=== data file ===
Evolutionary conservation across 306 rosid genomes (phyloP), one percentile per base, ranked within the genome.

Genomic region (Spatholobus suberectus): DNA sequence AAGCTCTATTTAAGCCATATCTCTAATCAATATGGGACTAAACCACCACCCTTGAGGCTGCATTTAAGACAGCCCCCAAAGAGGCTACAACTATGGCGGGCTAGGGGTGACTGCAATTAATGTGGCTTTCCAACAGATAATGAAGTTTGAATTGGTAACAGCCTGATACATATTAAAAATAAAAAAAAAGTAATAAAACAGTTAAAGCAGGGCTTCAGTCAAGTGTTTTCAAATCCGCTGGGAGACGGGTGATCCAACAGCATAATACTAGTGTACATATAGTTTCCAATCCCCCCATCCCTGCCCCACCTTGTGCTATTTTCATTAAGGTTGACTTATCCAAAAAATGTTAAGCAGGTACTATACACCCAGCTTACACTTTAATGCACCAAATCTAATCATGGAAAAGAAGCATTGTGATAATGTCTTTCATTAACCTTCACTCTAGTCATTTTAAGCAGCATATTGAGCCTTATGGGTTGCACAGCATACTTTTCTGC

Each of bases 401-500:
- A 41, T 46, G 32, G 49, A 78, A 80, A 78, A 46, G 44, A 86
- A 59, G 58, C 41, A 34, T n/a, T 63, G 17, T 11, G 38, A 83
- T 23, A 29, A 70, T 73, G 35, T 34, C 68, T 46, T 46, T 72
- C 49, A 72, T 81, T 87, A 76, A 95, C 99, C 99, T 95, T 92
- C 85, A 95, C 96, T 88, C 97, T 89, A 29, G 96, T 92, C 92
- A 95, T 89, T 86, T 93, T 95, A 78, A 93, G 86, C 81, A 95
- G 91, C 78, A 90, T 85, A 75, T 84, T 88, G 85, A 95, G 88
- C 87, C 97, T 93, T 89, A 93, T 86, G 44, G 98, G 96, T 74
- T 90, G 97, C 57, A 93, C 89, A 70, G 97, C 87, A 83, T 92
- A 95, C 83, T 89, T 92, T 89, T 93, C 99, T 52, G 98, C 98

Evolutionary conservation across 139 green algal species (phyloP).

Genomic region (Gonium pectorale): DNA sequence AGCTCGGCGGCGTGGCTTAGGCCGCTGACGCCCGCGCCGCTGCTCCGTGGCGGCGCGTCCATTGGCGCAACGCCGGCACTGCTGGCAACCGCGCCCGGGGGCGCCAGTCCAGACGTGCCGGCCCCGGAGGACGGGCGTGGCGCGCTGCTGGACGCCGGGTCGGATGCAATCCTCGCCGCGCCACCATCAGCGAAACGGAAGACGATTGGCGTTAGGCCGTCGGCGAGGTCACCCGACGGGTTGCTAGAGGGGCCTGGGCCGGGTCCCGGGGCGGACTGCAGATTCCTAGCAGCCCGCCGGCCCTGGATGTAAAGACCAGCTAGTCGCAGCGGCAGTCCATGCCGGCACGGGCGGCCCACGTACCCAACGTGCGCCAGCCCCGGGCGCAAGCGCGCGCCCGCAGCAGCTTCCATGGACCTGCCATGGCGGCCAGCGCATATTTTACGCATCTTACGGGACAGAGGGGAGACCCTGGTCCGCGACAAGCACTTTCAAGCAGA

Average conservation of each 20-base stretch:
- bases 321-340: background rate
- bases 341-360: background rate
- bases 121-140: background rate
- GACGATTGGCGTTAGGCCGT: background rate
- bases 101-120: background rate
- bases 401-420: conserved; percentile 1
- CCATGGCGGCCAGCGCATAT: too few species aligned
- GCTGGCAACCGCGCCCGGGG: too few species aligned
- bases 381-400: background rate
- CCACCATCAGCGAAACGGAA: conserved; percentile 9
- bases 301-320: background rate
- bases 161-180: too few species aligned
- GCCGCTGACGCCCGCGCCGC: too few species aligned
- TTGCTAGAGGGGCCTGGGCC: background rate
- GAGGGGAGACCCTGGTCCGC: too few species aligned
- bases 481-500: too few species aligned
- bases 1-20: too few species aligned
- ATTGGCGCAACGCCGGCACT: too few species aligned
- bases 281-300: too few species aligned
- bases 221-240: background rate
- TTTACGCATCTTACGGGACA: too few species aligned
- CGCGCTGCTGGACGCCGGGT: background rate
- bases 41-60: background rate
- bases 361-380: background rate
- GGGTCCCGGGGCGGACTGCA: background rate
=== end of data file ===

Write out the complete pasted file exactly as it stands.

Evolutionary conservation across 306 rosid genomes (phyloP), one percentile per base, ranked within the genome.

Genomic region (Spatholobus suberectus): DNA sequence AAGCTCTATTTAAGCCATATCTCTAATCAATATGGGACTAAACCACCACCCTTGAGGCTGCATTTAAGACAGCCCCCAAAGAGGCTACAACTATGGCGGGCTAGGGGTGACTGCAATTAATGTGGCTTTCCAACAGATAATGAAGTTTGAATTGGTAACAGCCTGATACATATTAAAAATAAAAAAAAAGTAATAAAACAGTTAAAGCAGGGCTTCAGTCAAGTGTTTTCAAATCCGCTGGGAGACGGGTGATCCAACAGCATAATACTAGTGTACATATAGTTTCCAATCCCCCCATCCCTGCCCCACCTTGTGCTATTTTCATTAAGGTTGACTTATCCAAAAAATGTTAAGCAGGTACTATACACCCAGCTTACACTTTAATGCACCAAATCTAATCATGGAAAAGAAGCATTGTGATAATGTCTTTCATTAACCTTCACTCTAGTCATTTTAAGCAGCATATTGAGCCTTATGGGTTGCACAGCATACTTTTCTGC

Each of bases 401-500:
- A 41, T 46, G 32, G 49, A 78, A 80, A 78, A 46, G 44, A 86
- A 59, G 58, C 41, A 34, T n/a, T 63, G 17, T 11, G 38, A 83
- T 23, A 29, A 70, T 73, G 35, T 34, C 68, T 46, T 46, T 72
- C 49, A 72, T 81, T 87, A 76, A 95, C 99, C 99, T 95, T 92
- C 85, A 95, C 96, T 88, C 97, T 89, A 29, G 96, T 92, C 92
- A 95, T 89, T 86, T 93, T 95, A 78, A 93, G 86, C 81, A 95
- G 91, C 78, A 90, T 85, A 75, T 84, T 88, G 85, A 95, G 88
- C 87, C 97, T 93, T 89, A 93, T 86, G 44, G 98, G 96, T 74
- T 90, G 97, C 57, A 93, C 89, A 70, G 97, C 87, A 83, T 92
- A 95, C 83, T 89, T 92, T 89, T 93, C 99, T 52, G 98, C 98

Evolutionary conservation across 139 green algal species (phyloP).

Genomic region (Gonium pectorale): DNA sequence AGCTCGGCGGCGTGGCTTAGGCCGCTGACGCCCGCGCCGCTGCTCCGTGGCGGCGCGTCCATTGGCGCAACGCCGGCACTGCTGGCAACCGCGCCCGGGGGCGCCAGTCCAGACGTGCCGGCCCCGGAGGACGGGCGTGGCGCGCTGCTGGACGCCGGGTCGGATGCAATCCTCGCCGCGCCACCATCAGCGAAACGGAAGACGATTGGCGTTAGGCCGTCGGCGAGGTCACCCGACGGGTTGCTAGAGGGGCCTGGGCCGGGTCCCGGGGCGGACTGCAGATTCCTAGCAGCCCGCCGGCCCTGGATGTAAAGACCAGCTAGTCGCAGCGGCAGTCCATGCCGGCACGGGCGGCCCACGTACCCAACGTGCGCCAGCCCCGGGCGCAAGCGCGCGCCCGCAGCAGCTTCCATGGACCTGCCATGGCGGCCAGCGCATATTTTACGCATCTTACGGGACAGAGGGGAGACCCTGGTCCGCGACAAGCACTTTCAAGCAGA

Average conservation of each 20-base stretch:
- bases 321-340: background rate
- bases 341-360: background rate
- bases 121-140: background rate
- GACGATTGGCGTTAGGCCGT: background rate
- bases 101-120: background rate
- bases 401-420: conserved; percentile 1
- CCATGGCGGCCAGCGCATAT: too few species aligned
- GCTGGCAACCGCGCCCGGGG: too few species aligned
- bases 381-400: background rate
- CCACCATCAGCGAAACGGAA: conserved; percentile 9
- bases 301-320: background rate
- bases 161-180: too few species aligned
- GCCGCTGACGCCCGCGCCGC: too few species aligned
- TTGCTAGAGGGGCCTGGGCC: background rate
- GAGGGGAGACCCTGGTCCGC: too few species aligned
- bases 481-500: too few species aligned
- bases 1-20: too few species aligned
- ATTGGCGCAACGCCGGCACT: too few species aligned
- bases 281-300: too few species aligned
- bases 221-240: background rate
- TTTACGCATCTTACGGGACA: too few species aligned
- CGCGCTGCTGGACGCCGGGT: background rate
- bases 41-60: background rate
- bases 361-380: background rate
- GGGTCCCGGGGCGGACTGCA: background rate